What is i-Team?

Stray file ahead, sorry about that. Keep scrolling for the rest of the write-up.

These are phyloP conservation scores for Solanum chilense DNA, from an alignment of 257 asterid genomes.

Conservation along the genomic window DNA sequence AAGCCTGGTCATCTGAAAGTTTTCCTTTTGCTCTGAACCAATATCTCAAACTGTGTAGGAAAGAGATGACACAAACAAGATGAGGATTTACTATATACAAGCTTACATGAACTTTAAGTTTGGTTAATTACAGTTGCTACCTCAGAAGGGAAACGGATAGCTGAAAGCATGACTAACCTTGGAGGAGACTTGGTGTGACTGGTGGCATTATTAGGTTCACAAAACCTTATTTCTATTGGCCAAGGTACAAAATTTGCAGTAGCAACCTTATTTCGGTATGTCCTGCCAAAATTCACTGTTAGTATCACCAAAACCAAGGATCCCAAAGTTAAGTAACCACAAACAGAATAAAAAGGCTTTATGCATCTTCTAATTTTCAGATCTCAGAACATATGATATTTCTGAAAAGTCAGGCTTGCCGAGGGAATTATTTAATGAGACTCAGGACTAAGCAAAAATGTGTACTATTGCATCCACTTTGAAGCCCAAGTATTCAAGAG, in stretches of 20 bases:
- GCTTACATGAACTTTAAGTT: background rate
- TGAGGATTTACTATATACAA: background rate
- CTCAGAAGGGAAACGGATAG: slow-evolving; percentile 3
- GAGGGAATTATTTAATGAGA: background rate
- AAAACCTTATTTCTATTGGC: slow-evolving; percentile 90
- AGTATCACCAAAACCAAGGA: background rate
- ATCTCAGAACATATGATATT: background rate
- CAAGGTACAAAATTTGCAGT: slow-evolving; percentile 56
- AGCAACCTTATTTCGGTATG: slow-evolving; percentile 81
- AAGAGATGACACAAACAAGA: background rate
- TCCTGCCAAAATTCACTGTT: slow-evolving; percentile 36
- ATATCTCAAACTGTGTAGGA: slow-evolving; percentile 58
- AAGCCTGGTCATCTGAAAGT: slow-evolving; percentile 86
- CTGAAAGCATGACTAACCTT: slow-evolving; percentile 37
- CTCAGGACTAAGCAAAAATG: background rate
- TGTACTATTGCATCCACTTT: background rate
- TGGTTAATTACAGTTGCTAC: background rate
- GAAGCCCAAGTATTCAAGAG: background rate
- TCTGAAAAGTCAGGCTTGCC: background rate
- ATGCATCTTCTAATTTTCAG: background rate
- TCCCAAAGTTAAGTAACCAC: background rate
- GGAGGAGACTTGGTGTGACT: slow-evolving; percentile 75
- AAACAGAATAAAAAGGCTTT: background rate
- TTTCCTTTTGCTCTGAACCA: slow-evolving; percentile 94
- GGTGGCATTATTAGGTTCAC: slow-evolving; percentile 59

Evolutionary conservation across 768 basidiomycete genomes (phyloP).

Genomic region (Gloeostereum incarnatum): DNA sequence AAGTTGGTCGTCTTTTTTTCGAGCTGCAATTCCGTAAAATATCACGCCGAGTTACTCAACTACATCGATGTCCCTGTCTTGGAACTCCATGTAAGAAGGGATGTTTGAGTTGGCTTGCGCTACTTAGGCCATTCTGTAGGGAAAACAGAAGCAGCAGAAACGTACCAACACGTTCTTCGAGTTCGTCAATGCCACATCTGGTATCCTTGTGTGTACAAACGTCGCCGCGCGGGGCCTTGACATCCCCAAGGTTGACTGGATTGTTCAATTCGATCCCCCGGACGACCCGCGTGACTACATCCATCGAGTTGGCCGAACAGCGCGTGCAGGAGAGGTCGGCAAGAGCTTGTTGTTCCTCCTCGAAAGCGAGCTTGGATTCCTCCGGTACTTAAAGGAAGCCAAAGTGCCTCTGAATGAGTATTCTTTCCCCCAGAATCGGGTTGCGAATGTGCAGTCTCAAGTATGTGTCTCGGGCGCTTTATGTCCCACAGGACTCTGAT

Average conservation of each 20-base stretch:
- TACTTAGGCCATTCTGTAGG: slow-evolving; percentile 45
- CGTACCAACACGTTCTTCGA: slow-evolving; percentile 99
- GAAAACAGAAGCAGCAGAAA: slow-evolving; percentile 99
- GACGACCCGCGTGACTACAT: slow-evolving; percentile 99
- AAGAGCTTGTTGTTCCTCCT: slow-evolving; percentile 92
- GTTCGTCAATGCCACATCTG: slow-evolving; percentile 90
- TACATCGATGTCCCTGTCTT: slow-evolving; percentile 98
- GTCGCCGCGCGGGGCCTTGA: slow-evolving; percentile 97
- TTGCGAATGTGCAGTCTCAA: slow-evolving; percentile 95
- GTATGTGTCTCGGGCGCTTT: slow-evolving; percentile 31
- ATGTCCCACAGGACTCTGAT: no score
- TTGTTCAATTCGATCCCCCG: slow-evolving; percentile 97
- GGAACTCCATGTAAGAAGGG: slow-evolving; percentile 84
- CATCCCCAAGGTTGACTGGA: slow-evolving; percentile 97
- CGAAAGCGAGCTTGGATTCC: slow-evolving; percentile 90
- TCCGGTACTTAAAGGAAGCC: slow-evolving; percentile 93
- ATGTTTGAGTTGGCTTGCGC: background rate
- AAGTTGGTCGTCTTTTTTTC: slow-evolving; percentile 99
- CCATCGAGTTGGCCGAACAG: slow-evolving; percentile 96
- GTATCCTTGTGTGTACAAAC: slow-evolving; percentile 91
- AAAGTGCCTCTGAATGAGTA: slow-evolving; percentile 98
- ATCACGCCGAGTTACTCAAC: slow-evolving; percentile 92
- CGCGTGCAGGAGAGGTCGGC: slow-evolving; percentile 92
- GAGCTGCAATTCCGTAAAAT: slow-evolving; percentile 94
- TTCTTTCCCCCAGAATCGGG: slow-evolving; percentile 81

What is i-Team? i-Team (The Internet Team) is a cycling club, affiliated to British Cycling, Cycling Time Trials, & more - so you can represent i-Team.cc in races and organised cycling events, wherever you live in the U.K. or Worldwide. i-Team is not a commercial organisation or owned by a company - it is run by it's members for members - so we won't try to sell you something. Members young and old come from all walks of life and compete in all forms of cycling at all levels - some are complete beginners, some win races. We don't care what bike you ride or how fast you ride it, as long as you respect the history of the sport and share our passion for cycling. How & When Did i-Team Begin? i-Team was founded in the Portsmouth area in 2003 by Guy Watson with support & encouragement from John Hayles (Rob Hayles' Dad) - none of us really knew if the club would grow any further! But i-Team quickly took off because a lot of non-club cyclists got what we were about - or probably more accurately, what we were not about. Back then, we might not have been steeped in history, but that meant we could easily adapt to our target market - the thousands of new cyclists who were taking up the sport. By 2005 the i-Team had 270 members, and in association with then sponsor Wheel2Wheel, entered a team of 40 members and guests in the Etape du Tour. On 19/11/2003 i-Team became one of the first clubs in the U.K. to become Go-Ride registered and on 28/11/2014, i-Team was awarded Sport England ClubMark status, the universally acknowledged cross sport accreditation scheme for community sports clubs. What is an 'Internet Cycling Club?' Before Twitter & Facebook, and long before a lot of clubs even had a web site, i-Team.cc (the Internet Team) provided a dedicated social media website that reached out to cyclists wherever they were, and also allowed members to easily interact with each other, without having to physically get down to a club house meeting (the idea being to maximise the time available to meet up and cycle with each other.) Because we were ahead of the curve in anticipatting the Social Media explosion, we've had time to grow and adapt organically, and continue to provide our members with something that is unique to i-Team.cc: - a private, safe, professional and friendly environment for our members to meet up on-line, to discuss their passion for cycling and arrange rides with each other. So, like most clubs, we use Facebook, Twitter & Instagram to reach out and make public announcements - but our members use private forums to discuss club business, plans for future rides, give feedback, encourage each other, ask questions and pass on experience. Doing Things Differntly, Doing Things Well, Olympic Gold Medals, 100's of Members... Members only - no trolls, no put downs from people who don't know you Everyone uses their real names and photographs in their member profile Quality information - coaches are British Cycling Level 1, 2, & 3 qualified - members are experienced - (Know it all's don't seem to hang around long) In time, other members will get to know you really well and be able to help you with specific answers Ask basic questions without fear - everyone remembers that we all started out knowing nothing! And because members use their real names and images in their online profiles, members can get to know each other more easily and recognise each other when they meet up out on the road - simples! As well as introducing 100's of cyclists to the world of club cycling, our British Cycling qualified coaches organise The Portsmouth School of Cycle Racing. i-Team has been proud to help many members young and old progress in their chosen sport, and some have gone on to win National, World & Olympic titles, including Jon Dibben, Joe Truman and 2012 Olympic Champion, Dani King M.B.E. Some of our original ideas may now have been duplicated by other clubs ( with our blessing,) but what makes i-Team unique is the sum of all it's individual features: i-Team is genuinely open to all, including complete beginners - of course, like any organisation we have some conditions to protect the interests of the existing members and for child protection purposes The organisation is set up to be as lean as possible - what you see is what you get - the Team Founder looks after most of the administration, so that members can organise social events and ride their bikes If you are U.K. based and want to ride with other members, membership of British Cycling is a pre-requisite to becoming a member of i-Team. As well as supporting the organisation that sends riders to the Olympics - this means that members should be adequately insured in the event of an accident and this is why i-Team is the club with the largest number of British Cycling members in the South Division Member-only club runs on Saturdays (why were clubruns always only on Sundays?) Ladies only rides 3 choices of club jersey design (Official Red, Pink, Retro) First club to put a QR Code on their clothing! We were ahead of our time with regard to placing quality coaching at the core of what we do and placing a big emphasis on getting young riders learning skills while enjoying riding their bikes. Quality Team Clothing (Only available to members) Fantastic quality and good value - thanks to Champion System Sizes XXS to XXXL in Race, Club, Womens and Youth specific cuts Members order their kit direct from the manufacturer Team Hub Since 2003, i-Team has offered it's members access to the i-Team Members Hub - a private social network that offers many oportunities for members to engage with the club and communicate with each other. Of course a lot of clubs have bulletin boards and / or forums - and there are some really good cycling forums out there that you can use for obtaining information - but none of them offer all of what the i-Team Member's Hub offers: Forums - Meet, Chat, Ride: Ask questions, make suggestions, plan rides, get advice, have your say One you've recieved your password for our Team Hub, you'll have access to forums with 100's of topics and 1000's of replies including: Road Racing, Circuit Racing, Track Racing, Time Trials & Hill Climbs, Triathlon, Off-Road Racing, u18 Racing & Coaching, Overseas Sportives, U.K. Sportives, Official Club Rides, Member's Rides, Ladies Ride Group, Routes & Tests, Commuting & Leisure, Metric Century Challenges, Coaching Advice, Club House, Tea Stop, Pro Racing Fans, New Stuff & Wish Lists, Tech Help & Equipment Choices, Sales & Wants, Reviews & Recommendations,The Rules, Archive Members can use their profile settings to have a regular digest of all new posts automatically sent to them - choose which topics to ignore and which to follow Personal Messaging - Send a message to one member, or multiple members all at once. Messages remain in recipients' inbox and recipients are alerted that they have mail. Personal Blog - Record your own mission statement and objectives to help with motivation, write about your experiences Keep it provate or open to other membrrs for their comments, support and feedback Calendar - Featured packed events calendar. Encourage other team mates to accompany you on an event or ride Register your intention to attend an event, and see who else is attending. Status Updates - Write down what's on your mind - other members can reply Low Cost Membership Subscriptions - all of the above plus more for a low annual cost Full Senior Membership - £25 per year Associate Membership - £15 per year Youth / Concessionary Membership - £10 per year Family Membership - £1.50 per family member added to a Full Senior Membership No joining fee - just purchase an annual membership subscription Membership subscriptions paid every January Join after September 1st and the following January to January subscription is included Yearly Targets Events: Every year a core group of members get together for a yearly target, normally an overseas sportive. In 2004 & 2005, i-Team member's formed one of the biggest club entries for the Etape du Tour. In recent years, focus has switched to the La Marmotte and we will be returning again in 2014 and we also have a team returning to the Ronde van Vlaanderen. Weekly Club Rides: Every Saturday, i-Team organises rides from Rowland's Castle in Hampshire for the following categories: Ladies Only Cafe Club (14mph ave) Club Run (16mph ave) Members also get together throught the year for Sunday and mid-week rides. Racing: Although we aren't a Racing Team, every season we get race wins. We have a hardy group of 'weekend warrior' 3rd and 2nd category riders who take part in local races and Surrey League events. Our original year one members are now mostly veterans but thanks to our big Youth Development section, there is a talented group of Juniors in the squad. As well as Road and Circuit Races, our members take part in Time Trials, Track and Cyclo Cross. Club Promotions: From the start, i-Team members have put something back into the sport. Our first club promotion was the 2004 Women's Cycle Racing Association National Road Race Championships and every year we have organised road and circuit races for Surrey League. Youth & Junior Talent Identification & Development: In just 10 years, our hall of fame of home-grown talent includes: World, European & Olympic Gold Medalist, Dani King M.B.E. Olympic Podium Team rider, Jon Dibben Olympic Development Team rider, Joe Truman Club Structure: i-Team is a cycling club that's run by our members for our members (we are not a commercial organisation and we won’t try to sell you something.) Our members buy into our ‘What you see is what you get’ philosophy and this, together with our professional and friendly approach has created a great community spirit. We don’t go in much for committees, we have a strong identity as a team and we are always forward thinking and together, we are allways looking for ways to develop as a club and improve what we can offer our members. Our straightforward, professional and friendly approach maintains a great community spirit and is why around 150-200 members (mainly from Hampshire / West Sussex, but also from across the U.K. & Worldwide,) have chosen i-Team to be their club. Team Founder Guy Watson still provides direction and undertakes administration for the club in his spare time, we have a dedicated comittee for Youth Development and Go-Ride activities, and i-Team is constantly evolving as more members step up and organise events and help run their club.